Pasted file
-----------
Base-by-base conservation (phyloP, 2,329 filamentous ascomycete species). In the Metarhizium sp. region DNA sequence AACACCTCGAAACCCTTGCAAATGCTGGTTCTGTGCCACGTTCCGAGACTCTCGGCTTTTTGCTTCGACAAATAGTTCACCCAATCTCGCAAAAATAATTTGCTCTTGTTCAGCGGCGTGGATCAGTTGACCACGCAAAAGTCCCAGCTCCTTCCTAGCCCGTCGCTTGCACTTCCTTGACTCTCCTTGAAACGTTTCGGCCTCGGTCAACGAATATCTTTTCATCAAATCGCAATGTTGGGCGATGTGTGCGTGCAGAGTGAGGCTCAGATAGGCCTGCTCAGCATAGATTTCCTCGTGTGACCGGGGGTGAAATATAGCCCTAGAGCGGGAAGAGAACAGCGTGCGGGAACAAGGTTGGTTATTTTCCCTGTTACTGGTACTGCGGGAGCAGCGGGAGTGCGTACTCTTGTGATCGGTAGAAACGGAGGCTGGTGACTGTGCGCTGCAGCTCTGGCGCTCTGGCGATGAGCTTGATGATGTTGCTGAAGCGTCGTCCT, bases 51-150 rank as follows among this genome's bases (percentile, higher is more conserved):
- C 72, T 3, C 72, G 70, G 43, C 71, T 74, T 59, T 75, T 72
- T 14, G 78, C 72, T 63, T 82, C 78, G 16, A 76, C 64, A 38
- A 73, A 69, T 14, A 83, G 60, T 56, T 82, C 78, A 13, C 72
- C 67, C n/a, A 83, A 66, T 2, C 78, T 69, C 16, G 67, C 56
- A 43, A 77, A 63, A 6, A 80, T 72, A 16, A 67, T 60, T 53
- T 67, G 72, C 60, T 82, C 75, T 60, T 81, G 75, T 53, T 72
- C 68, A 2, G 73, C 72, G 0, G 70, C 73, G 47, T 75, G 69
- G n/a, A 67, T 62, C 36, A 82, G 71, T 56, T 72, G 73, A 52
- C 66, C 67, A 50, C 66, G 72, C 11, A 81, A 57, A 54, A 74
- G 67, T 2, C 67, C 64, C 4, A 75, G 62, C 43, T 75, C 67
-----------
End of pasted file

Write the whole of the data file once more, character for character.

Base-by-base conservation (phyloP, 2,329 filamentous ascomycete species). In the Metarhizium sp. region DNA sequence AACACCTCGAAACCCTTGCAAATGCTGGTTCTGTGCCACGTTCCGAGACTCTCGGCTTTTTGCTTCGACAAATAGTTCACCCAATCTCGCAAAAATAATTTGCTCTTGTTCAGCGGCGTGGATCAGTTGACCACGCAAAAGTCCCAGCTCCTTCCTAGCCCGTCGCTTGCACTTCCTTGACTCTCCTTGAAACGTTTCGGCCTCGGTCAACGAATATCTTTTCATCAAATCGCAATGTTGGGCGATGTGTGCGTGCAGAGTGAGGCTCAGATAGGCCTGCTCAGCATAGATTTCCTCGTGTGACCGGGGGTGAAATATAGCCCTAGAGCGGGAAGAGAACAGCGTGCGGGAACAAGGTTGGTTATTTTCCCTGTTACTGGTACTGCGGGAGCAGCGGGAGTGCGTACTCTTGTGATCGGTAGAAACGGAGGCTGGTGACTGTGCGCTGCAGCTCTGGCGCTCTGGCGATGAGCTTGATGATGTTGCTGAAGCGTCGTCCT, bases 51-150 rank as follows among this genome's bases (percentile, higher is more conserved):
- C 72, T 3, C 72, G 70, G 43, C 71, T 74, T 59, T 75, T 72
- T 14, G 78, C 72, T 63, T 82, C 78, G 16, A 76, C 64, A 38
- A 73, A 69, T 14, A 83, G 60, T 56, T 82, C 78, A 13, C 72
- C 67, C n/a, A 83, A 66, T 2, C 78, T 69, C 16, G 67, C 56
- A 43, A 77, A 63, A 6, A 80, T 72, A 16, A 67, T 60, T 53
- T 67, G 72, C 60, T 82, C 75, T 60, T 81, G 75, T 53, T 72
- C 68, A 2, G 73, C 72, G 0, G 70, C 73, G 47, T 75, G 69
- G n/a, A 67, T 62, C 36, A 82, G 71, T 56, T 72, G 73, A 52
- C 66, C 67, A 50, C 66, G 72, C 11, A 81, A 57, A 54, A 74
- G 67, T 2, C 67, C 64, C 4, A 75, G 62, C 43, T 75, C 67